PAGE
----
and financial success. If any.
Mrs. Krabappel, isn’t Bart
supposed to face the window
so he won’t be tempted to look
at his neighbor’s paper?
-You’re right, Martin. Bart?
Remember to visualize
the complex problems, and relax.
The test will start… now!
“At 7:30 a.m.,
“an express train traveling
60 miles an hour
leaves Santa Fe bound for Phoenix,
520 miles away.”
Shh! Visualize it, Bart.
“At the same time,
“a local train traveling
30 miles an hour
“and carrying 40 passengers
“leaves Phoenix bound
for Santa Fe.
“It’s eight cars long
and always carries
“the same number
of passengers in each car.
“An hour later,
a number of passengers
“equal to half the number
of minutes past the hour get off,
“but three times as many
plus six get on.
“At the second stop,
“half the passengers
plus two get off,
but twice as many get on as got on
at the first stop.”
-Ticket, please.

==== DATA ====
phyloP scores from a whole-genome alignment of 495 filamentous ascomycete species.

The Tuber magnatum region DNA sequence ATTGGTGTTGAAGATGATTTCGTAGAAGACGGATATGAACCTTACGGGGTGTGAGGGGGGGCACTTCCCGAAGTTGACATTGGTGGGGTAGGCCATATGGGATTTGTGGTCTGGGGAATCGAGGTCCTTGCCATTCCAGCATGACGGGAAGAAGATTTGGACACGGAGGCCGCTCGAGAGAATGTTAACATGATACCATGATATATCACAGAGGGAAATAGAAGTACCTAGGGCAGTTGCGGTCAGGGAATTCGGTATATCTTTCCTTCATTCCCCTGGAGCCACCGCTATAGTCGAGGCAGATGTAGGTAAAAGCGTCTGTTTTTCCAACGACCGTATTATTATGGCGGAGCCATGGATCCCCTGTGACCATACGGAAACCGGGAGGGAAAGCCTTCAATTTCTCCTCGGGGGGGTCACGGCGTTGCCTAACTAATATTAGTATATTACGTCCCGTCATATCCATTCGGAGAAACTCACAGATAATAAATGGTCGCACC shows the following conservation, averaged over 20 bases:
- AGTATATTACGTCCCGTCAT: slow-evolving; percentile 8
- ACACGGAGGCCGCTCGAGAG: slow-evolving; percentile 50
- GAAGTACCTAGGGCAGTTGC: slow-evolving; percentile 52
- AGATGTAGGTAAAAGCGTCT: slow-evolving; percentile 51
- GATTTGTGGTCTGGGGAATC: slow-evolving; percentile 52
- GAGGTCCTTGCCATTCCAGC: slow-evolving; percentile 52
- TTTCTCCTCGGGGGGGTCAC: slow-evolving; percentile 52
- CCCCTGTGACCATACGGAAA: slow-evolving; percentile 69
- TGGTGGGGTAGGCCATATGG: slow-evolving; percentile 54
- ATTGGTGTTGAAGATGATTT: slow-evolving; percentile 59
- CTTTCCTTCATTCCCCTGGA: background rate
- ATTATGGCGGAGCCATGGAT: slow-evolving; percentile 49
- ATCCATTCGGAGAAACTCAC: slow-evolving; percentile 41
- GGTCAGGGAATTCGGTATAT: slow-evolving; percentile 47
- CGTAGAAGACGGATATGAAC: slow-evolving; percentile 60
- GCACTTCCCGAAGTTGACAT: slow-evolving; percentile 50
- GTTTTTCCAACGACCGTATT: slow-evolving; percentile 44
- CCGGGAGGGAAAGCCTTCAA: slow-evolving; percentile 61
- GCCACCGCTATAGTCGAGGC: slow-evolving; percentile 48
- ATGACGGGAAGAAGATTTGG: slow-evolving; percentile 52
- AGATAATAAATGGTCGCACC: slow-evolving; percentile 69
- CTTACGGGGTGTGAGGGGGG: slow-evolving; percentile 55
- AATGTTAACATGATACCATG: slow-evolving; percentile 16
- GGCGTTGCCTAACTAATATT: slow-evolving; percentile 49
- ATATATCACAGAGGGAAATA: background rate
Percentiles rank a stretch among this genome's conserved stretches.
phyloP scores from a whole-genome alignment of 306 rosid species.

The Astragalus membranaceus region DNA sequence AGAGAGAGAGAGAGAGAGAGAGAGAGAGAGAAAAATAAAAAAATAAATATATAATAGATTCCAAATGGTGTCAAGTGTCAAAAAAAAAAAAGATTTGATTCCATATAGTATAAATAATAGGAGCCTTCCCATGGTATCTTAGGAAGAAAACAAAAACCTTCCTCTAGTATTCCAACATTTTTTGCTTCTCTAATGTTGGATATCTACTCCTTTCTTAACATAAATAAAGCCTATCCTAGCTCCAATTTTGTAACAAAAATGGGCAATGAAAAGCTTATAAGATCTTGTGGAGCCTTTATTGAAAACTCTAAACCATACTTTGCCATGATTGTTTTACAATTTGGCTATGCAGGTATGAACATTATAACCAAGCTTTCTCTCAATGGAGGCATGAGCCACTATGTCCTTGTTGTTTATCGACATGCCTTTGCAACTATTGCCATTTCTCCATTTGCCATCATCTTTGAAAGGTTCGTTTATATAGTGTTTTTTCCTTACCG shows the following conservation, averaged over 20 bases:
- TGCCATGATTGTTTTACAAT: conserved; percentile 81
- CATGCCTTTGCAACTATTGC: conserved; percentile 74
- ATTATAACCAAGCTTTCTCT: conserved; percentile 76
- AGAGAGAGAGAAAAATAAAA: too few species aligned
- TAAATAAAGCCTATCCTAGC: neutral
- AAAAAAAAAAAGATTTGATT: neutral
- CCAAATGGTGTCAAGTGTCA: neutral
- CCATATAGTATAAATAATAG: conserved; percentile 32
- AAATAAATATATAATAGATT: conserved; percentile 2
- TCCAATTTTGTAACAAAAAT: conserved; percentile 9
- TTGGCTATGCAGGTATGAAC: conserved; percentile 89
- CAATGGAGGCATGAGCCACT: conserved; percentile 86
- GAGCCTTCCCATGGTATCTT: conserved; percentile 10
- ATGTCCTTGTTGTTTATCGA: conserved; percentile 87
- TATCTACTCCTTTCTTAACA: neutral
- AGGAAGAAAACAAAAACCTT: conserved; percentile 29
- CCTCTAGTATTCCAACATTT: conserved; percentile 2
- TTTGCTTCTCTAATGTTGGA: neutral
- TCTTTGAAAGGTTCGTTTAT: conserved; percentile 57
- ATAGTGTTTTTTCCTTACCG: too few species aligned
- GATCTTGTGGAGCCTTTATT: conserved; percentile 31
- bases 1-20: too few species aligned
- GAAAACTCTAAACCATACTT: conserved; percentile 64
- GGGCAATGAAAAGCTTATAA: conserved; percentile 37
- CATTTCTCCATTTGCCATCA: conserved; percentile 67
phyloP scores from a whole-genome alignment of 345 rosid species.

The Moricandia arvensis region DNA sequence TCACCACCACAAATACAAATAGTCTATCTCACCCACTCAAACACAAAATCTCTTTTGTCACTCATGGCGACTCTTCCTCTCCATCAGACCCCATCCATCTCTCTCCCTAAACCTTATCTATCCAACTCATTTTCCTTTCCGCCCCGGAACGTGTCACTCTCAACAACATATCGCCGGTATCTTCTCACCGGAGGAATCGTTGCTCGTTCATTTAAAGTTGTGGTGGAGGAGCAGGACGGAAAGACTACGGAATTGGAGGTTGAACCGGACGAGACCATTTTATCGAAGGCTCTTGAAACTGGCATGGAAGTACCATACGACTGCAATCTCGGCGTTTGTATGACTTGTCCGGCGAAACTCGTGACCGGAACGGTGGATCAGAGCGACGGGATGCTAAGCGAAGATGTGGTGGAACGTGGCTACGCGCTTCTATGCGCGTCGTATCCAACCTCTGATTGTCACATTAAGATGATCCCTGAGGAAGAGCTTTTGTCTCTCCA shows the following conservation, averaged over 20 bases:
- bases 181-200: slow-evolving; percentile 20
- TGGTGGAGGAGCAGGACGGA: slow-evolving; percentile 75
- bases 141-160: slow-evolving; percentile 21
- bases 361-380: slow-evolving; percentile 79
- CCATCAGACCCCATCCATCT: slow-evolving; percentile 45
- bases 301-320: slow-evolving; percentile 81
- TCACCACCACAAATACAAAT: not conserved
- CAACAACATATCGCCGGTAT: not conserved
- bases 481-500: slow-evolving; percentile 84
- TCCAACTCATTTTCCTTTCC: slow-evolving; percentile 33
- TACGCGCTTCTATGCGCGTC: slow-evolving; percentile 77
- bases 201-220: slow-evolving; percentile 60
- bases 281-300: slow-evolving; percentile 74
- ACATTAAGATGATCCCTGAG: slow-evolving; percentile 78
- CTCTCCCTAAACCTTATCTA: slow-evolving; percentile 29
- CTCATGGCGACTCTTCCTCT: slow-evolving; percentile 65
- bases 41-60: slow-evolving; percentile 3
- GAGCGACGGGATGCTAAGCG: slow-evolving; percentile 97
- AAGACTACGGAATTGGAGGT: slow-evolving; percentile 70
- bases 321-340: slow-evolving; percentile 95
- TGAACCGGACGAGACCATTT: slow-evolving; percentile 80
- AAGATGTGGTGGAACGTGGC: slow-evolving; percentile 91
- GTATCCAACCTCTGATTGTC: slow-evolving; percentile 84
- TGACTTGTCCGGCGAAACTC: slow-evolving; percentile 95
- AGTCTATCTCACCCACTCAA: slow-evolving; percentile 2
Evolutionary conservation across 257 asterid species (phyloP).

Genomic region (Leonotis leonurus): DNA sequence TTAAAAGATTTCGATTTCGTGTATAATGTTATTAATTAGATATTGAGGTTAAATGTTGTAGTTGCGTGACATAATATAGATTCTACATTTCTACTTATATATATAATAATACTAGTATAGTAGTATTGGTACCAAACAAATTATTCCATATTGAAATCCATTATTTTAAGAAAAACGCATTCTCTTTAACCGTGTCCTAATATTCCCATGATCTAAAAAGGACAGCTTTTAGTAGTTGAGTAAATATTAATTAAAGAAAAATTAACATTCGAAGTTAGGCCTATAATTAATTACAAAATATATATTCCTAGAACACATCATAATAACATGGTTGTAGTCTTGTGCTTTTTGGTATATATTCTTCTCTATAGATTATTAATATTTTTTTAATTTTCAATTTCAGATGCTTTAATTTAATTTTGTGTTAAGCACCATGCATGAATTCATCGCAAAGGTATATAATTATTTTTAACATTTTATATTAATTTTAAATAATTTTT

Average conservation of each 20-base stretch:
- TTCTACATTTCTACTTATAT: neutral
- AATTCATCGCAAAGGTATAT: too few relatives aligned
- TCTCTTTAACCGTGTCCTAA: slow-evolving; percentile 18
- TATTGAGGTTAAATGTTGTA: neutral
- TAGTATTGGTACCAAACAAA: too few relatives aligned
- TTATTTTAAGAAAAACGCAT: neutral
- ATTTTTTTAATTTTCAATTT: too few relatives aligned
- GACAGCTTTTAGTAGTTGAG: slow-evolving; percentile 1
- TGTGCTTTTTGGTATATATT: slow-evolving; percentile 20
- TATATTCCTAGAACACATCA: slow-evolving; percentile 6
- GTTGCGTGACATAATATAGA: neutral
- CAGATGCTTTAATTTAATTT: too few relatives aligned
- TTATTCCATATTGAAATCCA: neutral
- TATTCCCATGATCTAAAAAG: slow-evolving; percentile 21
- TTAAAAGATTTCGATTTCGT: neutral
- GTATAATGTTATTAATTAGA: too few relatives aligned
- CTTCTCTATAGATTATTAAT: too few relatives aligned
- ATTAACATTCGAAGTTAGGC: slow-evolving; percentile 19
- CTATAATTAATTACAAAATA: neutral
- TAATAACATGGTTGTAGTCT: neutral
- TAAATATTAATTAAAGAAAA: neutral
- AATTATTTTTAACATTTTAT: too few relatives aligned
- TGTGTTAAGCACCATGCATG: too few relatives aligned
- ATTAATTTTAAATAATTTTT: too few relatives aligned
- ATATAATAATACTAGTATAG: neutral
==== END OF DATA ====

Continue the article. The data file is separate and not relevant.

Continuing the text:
-I don’t have a ticket.
Come with me, boy.
-We’ve got a stowaway, sir.
-I’ll pay. How much?
Twice the fare
from Tucson to Flagstaff
minus two-thirds of the fare
from Albuquerque to El Paso.
-(train whistle blows)
Bart, there are students
in this class with a chance to do well.
Will you stop
bothering them?
He’s not bothering me,
Mrs. Krabappel. I’m finished.
May I go outside
and read under a tree?
Certainly, Martin.
What are you
looking at, Bart?
Are those naughty dogs
back again?
You have 20 minutes,
♪♪ (humming)
He’s a good boy now,
and he’s getting better,
and sometimes even the best sheep
stray from the flock
and need to be hugged
extra hard.
That’s exactly the kind of crapola
that’s lousing him up.
Hey, look at this.
“I am a wiener.”
He sure is.
-(intercom buzzes)
-Mr. and Mrs. Simpson are here.
Send them in.
Hello again,
Principal Skinner.
What have you done
this time, boy?
I caught your son
defacing school property this morning.
We estimate the damage
at $75, and frankly,
we think it’s terribly unfair that
other taxpayers should foot the bill.
Yeah, it’s a crummy system,
but what are you gonna do?
-Oh, no. He can’t mean that.
My wife thinks you want me
to pay for it.
-That was the idea.
By itself, something like this
might not call for an extreme penalty,
but this is not